What do I have to do?

This is a very personal topic. I struggle with this continuously. It is the dreaded question we all ask ourselves; what do I have to do?

For me, this is extremely difficult because it comes with an overwhelming sense of being defeated. I have made every attempt to improve my knowledge, skills, and abilities through education and experience. In my most humble opinion, I fail horribly. Let me detail some reasons why I fail and why I keep repeating this failing behavior.

Insanity is doing the same thing over and over exactly the same way, but expecting different results. Albert Einstein

If leading and managing were easy everyone would be really great at it and there would be few problems, issues, or situations in the world. I know, I am sounding a bit cliche here. Back to the ranch and the topic at hand.

What do I have to do? As an informal leader, this means I am not in a recognized and paid position for my leadership contributions, I am continuously seeking opportunities to convert my informal status to a very formal status. For some this seems to be a very simple process and becoming a formal leader or manager is almost divine plan. Here are a few issues which pose the most formidable barriers to my perceived success.

I am passionate. I throw myself completely into what I do. Sometimes I take too much ownership of things, especially things which are beyond my control or expertise. My passion is often misunderstood and is a major liability to my success as a leader. A good leader would temper passion and develop tactics to level the passion to relevant issues.

My perception is my reality. There is no such thing as a shared reality because we all carry our own biases and interpretations to our surrounding environment. There are moments when situations are shared, but still I will argue there is no such thing as a shared reality. I perceive things in extremes, I suppose because I worked in electronics for a number of years and things are on or off which is clearly extremes. The idea of shared reality is a detriment because I like to think people care about the things I care about, but very untrue. This leads to some resentment and my stubborn side manifests itself in very unfashionable moments. A good leader would absorb the various perspectives and adopt a more global reality taking into account the many players in a situation. My way is not always the best way or even a good way. Learning to recognize and develop others is a vital aspect of being a good leader.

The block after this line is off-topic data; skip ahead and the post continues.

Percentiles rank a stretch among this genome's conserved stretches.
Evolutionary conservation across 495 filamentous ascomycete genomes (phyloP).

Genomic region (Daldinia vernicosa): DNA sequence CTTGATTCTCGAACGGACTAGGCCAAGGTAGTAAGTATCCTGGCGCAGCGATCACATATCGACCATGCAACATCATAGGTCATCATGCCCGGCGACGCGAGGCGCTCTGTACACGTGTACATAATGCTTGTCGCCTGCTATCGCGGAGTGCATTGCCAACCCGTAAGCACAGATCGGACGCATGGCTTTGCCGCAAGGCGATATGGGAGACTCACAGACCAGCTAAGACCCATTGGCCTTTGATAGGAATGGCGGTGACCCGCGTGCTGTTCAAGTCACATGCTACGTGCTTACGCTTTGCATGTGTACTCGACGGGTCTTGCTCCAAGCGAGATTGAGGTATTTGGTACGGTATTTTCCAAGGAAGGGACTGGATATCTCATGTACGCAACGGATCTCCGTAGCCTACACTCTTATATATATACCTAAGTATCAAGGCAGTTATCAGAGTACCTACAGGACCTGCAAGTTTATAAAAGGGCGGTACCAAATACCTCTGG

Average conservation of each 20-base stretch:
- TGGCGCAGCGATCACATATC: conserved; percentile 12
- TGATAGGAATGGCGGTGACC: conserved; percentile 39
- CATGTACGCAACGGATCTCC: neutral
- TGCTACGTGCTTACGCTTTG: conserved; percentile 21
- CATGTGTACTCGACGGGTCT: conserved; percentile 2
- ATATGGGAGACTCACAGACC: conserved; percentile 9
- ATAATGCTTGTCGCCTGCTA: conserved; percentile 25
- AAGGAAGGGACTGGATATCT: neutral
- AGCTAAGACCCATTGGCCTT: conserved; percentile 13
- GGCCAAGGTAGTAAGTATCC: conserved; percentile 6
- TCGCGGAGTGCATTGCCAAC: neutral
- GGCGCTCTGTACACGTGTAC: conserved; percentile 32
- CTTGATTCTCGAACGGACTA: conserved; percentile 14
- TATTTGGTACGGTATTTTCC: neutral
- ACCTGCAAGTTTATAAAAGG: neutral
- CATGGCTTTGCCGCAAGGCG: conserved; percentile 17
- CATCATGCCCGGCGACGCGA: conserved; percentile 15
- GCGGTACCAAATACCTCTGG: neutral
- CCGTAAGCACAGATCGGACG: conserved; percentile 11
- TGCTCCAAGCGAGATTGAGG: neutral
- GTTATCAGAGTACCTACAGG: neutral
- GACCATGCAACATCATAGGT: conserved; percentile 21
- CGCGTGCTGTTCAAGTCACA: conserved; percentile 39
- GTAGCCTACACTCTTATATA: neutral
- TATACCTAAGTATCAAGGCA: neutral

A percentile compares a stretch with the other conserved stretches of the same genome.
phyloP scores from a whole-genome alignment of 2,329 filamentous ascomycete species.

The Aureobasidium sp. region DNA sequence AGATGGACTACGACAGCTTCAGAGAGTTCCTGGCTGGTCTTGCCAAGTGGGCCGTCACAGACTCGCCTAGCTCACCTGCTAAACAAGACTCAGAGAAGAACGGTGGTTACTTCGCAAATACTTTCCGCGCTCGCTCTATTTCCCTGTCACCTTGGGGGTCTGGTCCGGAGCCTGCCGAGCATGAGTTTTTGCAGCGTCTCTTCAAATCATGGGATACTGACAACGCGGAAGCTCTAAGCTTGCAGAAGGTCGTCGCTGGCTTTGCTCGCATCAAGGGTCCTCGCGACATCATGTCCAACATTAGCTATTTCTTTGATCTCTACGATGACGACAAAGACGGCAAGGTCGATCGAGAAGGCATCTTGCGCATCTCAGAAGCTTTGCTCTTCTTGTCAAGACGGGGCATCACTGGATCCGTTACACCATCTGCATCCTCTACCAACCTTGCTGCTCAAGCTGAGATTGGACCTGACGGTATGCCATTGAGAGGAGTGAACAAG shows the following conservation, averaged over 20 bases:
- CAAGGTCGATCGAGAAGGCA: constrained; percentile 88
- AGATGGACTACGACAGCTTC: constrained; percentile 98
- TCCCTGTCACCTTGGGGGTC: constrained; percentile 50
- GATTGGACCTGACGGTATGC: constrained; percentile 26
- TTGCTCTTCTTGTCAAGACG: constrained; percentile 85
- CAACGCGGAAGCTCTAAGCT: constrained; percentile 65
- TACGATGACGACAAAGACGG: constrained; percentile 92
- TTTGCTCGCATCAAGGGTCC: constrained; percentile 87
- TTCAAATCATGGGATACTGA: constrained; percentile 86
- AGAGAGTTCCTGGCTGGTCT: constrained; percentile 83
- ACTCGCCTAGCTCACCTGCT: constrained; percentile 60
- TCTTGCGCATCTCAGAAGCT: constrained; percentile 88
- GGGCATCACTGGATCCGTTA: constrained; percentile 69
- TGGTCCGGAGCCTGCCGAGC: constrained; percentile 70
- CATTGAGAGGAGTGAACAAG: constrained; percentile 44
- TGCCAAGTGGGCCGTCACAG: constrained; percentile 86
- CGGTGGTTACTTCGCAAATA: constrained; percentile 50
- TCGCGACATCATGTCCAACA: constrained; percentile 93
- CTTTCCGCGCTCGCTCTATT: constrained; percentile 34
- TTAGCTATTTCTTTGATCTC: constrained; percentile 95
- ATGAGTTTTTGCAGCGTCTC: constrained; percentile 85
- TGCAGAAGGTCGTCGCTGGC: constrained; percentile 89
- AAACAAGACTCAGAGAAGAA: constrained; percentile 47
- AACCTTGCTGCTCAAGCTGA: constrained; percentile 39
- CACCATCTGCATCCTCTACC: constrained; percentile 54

Emotions are damning. Closely tied to being passionate, but not exactly the same because emotions are the demons who rear their ugly little heads and let situations go flying out the window. This might be the root of the question, what do I have to do?  Emotions drive a sense of desperation in leading. What a good leader might do is employ personal tools to keep this little monsters in check. For me, I breathe and do a yoga meditation chant in my head. It works, the evil little critters scurry back to their cages in full retreat. I have spent years getting to the point where I see one loose and I go full-tactical so I do not become over-run by my emotions. Still, it happens. I have lost jobs because I let these destructive uncontrollable emotions overcome me at the wrong time. Note: too good of emotions can be not so great, it can create a euphoric attitude and then some one loses an eye and no one wants a loose eye rolling about!